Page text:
Could chocolate be a performance food for your brain? A new study makes that case: Researchers writing in the journal Nature Neuroscience detected a big memory boost among older adults who regularly drank an antioxidant-rich cocoa beverage. And while it’s not quite the permission you might want to dive into your stash of Halloween fun packs, it’s solid evidence suggesting that the antioxidants in some type of chocolate may enhance memory.
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The study team set out to determine if a there was any way to slow the progression of age-related memory loss, something that occurs in a part of the brain called the dentate gyrus. They theorized that food high in an antioxidant called flavanols might do the trick. Previous research found that flavanols, found in chocolate (as well as tea and some veggies), improved blood flow, which they thought could affect the dentate gyrus in such a way that memory functioning would be enhanced. So they enrolled 37 healthy adults between 50 and 69 and had them drink either a high-flavanol or low-flavanol cocoa beverage every day for three months. At the end of the study, the high-flavanol group had reverse some of their age-related memory loss—so much so that their memory functioning was considered equivalent to that of people up to three decades younger. And MRIs showed that functioning in the dentate gyrus also got a boost.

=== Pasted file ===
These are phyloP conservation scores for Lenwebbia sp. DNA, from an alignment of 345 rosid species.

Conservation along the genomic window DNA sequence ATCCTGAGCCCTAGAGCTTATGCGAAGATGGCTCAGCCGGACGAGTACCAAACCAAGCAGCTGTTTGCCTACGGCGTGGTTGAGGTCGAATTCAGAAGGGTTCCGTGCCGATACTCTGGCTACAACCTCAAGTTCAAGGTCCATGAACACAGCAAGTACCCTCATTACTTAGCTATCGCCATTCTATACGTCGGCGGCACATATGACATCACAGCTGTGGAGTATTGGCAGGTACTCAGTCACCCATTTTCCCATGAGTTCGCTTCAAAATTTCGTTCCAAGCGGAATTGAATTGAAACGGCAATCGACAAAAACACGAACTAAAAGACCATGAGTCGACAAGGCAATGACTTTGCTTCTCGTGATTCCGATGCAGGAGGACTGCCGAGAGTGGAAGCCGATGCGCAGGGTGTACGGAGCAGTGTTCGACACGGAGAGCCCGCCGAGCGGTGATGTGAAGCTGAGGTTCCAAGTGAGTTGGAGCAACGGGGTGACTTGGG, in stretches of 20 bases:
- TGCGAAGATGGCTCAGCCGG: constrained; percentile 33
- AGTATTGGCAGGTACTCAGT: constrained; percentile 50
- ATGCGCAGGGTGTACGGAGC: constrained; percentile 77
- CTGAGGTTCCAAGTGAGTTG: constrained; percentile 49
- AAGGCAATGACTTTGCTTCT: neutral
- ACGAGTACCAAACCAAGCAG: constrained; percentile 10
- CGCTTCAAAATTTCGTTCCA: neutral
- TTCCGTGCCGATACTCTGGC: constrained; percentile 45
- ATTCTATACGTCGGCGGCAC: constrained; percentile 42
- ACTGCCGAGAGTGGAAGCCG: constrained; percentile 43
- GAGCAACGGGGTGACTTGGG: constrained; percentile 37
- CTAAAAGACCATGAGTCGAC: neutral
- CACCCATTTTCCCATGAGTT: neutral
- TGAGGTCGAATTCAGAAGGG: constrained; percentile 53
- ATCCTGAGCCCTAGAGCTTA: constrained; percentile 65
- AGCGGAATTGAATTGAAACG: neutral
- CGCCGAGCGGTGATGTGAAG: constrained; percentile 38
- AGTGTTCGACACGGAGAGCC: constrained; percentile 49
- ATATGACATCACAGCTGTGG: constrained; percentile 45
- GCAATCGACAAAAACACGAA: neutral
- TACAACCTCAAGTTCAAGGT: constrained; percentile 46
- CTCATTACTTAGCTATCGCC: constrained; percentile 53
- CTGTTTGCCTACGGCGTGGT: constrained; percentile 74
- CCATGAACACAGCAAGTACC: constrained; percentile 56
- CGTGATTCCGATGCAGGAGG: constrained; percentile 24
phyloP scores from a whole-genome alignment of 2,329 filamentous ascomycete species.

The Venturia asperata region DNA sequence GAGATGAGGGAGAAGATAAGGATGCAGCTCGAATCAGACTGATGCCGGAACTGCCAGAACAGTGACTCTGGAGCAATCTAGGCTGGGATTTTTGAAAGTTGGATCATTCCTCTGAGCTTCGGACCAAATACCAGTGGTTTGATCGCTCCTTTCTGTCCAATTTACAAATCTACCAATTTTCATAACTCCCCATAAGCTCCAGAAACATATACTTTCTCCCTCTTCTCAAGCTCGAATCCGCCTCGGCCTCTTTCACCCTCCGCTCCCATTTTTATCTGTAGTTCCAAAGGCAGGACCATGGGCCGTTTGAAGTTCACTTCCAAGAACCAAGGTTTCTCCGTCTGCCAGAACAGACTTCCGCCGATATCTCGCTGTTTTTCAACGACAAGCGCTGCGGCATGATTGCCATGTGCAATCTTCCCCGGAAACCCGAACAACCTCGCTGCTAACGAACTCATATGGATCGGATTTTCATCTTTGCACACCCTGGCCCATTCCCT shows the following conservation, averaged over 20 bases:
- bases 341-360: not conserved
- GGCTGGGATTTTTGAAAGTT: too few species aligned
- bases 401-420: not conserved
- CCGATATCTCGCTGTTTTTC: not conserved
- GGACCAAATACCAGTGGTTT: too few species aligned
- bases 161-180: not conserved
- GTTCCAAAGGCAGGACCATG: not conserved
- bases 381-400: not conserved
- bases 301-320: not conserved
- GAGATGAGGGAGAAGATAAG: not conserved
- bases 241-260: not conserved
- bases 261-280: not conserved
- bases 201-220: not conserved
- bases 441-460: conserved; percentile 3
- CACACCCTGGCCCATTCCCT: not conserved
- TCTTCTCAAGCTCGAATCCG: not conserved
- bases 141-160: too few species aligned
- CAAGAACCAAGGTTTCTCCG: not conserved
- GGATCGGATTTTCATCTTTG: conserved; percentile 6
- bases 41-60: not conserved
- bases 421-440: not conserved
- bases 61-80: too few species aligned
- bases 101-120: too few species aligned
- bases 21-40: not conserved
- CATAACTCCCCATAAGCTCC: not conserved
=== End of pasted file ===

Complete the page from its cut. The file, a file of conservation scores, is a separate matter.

Now, the caveats: First, the research was partly funded by a chocolate company—and independently funded studies are obviously preferable in the nutrition world. Second, the study size was pretty small, so more data needs to be gathered on a wider range and number of people. And finally, though flavanols are naturally found in cocoa, the average candy bar isn’t exactly a great source (whereas cocoa powder or dark chocolate are). Undaunted? Try these brilliant ways to add cocoa powder to your meals and these raw chocolate truffle recipes.